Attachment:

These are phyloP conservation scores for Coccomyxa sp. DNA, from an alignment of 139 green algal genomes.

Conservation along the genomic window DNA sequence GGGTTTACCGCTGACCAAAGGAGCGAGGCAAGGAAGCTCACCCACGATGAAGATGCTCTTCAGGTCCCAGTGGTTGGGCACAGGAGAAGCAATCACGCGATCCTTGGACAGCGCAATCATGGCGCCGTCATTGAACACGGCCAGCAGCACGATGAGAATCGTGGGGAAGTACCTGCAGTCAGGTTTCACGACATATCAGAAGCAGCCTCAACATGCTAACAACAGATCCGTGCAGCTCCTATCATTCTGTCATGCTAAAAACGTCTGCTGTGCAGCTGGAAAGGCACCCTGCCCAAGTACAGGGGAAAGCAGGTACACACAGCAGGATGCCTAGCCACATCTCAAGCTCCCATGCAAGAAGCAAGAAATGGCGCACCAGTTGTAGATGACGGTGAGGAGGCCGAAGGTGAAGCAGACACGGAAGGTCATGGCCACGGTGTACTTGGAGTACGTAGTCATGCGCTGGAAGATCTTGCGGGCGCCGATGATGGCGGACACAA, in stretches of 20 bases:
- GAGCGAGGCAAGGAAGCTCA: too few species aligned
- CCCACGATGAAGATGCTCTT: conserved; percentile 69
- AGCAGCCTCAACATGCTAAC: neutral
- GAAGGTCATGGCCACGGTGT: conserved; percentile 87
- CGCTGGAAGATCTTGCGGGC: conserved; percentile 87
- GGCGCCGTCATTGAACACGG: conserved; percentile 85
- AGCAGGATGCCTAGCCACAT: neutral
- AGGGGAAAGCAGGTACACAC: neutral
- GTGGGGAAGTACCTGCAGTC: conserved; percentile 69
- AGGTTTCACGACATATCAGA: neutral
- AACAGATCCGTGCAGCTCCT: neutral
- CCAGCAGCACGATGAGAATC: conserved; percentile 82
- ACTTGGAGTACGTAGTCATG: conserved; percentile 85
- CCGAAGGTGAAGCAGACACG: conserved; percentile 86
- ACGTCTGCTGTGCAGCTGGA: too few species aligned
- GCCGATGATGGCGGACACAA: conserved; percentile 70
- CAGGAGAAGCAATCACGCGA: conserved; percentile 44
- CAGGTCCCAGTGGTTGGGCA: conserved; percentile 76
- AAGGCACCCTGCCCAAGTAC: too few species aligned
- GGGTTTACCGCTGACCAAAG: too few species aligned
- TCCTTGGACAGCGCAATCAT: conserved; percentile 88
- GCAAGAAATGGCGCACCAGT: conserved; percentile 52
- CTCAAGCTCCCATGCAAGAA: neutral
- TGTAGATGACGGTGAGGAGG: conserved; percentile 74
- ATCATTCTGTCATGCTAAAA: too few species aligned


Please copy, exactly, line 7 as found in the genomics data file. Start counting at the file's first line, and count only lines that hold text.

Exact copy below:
- CGCTGGAAGATCTTGCGGGC: conserved; percentile 87